Letters to Regulators
Corporate Governance Regulations Applicable to Fannie Mae and Freddie Mac
June 14, 2004
Alfred M. Pollard
Attention: Comments/RIN 2550-AA24
Dear Mr. Pollard:
The Independent Community Bankers of America (ICBA)1 welcomes the opportunity to comment on the proposal by the Office of Federal Housing Enterprise Oversight (OFHEO) to amend its corporate governance regulations applicable to Fannie Mae and Freddie Mac ("Enterprises" or "GSEs"). OFHEO proposes the amendments as a result of the findings and conclusions of its Report of the Special Examination of Freddie Mac as well as developments in law, supervision and industry standards.
ICBA supports sound corporate governance for all corporations and we support a number of the efforts undertaken by the securities exchanges and the Securities and Exchange Commission (SEC) to improve corporate governance and director independence. However, ICBA has raised concerns that some of the requirements of the Sarbanes-Oxley Act of 2002 are unnecessarily costly and burdensome for community banks. Similarly, we are concerned that OFHEO's proposed rule is overly burdensome for Fannie Mae and Freddie Mac and aspects may lessen the effectiveness of accounting oversight by outside auditors.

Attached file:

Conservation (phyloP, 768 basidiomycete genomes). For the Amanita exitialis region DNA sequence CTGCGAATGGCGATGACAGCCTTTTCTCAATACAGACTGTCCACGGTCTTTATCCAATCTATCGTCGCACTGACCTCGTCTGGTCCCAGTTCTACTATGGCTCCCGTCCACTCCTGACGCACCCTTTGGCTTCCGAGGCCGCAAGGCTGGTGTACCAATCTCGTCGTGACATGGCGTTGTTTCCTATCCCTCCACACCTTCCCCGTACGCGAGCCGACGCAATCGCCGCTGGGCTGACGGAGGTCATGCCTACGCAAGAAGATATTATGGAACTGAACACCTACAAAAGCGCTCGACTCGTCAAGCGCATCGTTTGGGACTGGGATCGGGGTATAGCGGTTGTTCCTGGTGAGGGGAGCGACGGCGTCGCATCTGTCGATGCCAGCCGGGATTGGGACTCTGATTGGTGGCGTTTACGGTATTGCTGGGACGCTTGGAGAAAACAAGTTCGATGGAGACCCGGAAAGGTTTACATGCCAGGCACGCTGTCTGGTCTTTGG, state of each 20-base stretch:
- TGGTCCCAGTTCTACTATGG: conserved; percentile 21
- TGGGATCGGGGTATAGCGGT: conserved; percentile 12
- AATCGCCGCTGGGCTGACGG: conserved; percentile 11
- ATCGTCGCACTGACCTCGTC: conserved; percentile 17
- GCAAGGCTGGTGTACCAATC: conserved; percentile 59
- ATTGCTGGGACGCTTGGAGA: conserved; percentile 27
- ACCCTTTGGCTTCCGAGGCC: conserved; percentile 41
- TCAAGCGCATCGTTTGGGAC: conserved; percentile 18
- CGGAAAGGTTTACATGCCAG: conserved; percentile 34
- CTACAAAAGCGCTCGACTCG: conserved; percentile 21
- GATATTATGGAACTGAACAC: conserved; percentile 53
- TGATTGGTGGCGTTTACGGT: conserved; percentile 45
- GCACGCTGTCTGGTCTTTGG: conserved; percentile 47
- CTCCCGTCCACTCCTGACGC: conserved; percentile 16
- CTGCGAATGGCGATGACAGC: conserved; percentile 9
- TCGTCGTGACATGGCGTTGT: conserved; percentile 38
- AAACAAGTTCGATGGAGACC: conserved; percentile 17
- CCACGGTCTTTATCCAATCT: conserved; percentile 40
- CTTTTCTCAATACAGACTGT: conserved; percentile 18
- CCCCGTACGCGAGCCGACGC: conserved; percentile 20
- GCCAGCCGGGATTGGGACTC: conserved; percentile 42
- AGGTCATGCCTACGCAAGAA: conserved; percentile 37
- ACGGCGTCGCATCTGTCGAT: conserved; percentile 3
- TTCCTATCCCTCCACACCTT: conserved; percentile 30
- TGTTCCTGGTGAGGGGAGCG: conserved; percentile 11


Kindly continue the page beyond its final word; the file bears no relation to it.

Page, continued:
Fannie Mae has voluntarily registered its common stock with the SEC and Freddie Mac is in the process of doing so. With SEC registration comes a regime of reporting and other requirements that have been significantly increased as a result of the passage of the Sarbanes-Oxley Act of 2002. Likewise, as companies listed on the New York Stock Exchange (NYSE), the GSEs are subject to the many corporate governance rules and listing requirements of the NYSE. Since these are publicly traded companies, they should be subject to the governance, reporting and disclosure requirements that all public companies of their size are subject to.
Audit Firm Rotation
ICBA opposes OFHEO's proposed requirement that at least every ten years, an enterprise must change its external audit firm. This requirement is much stricter than that for other public companies that must rotate their audit partners, but not the entire firm. Fannie Mae would need to change external auditors no later than January 1, 2006 and Freddie Mac would make the change no later than January 1, 2009. Fannie Mae and Freddie Mac are large, complex firms that must engage an external audit firm with a high level of expertise and resources. With the consolidation that has occurred in the accounting industry, ICBA is concerned there are not a sufficient number of appropriate firms to enable such frequent change in firms. Staff of a new firm that is engaged will need a significant period of time just to become familiar with the unique operations of the Enterprise.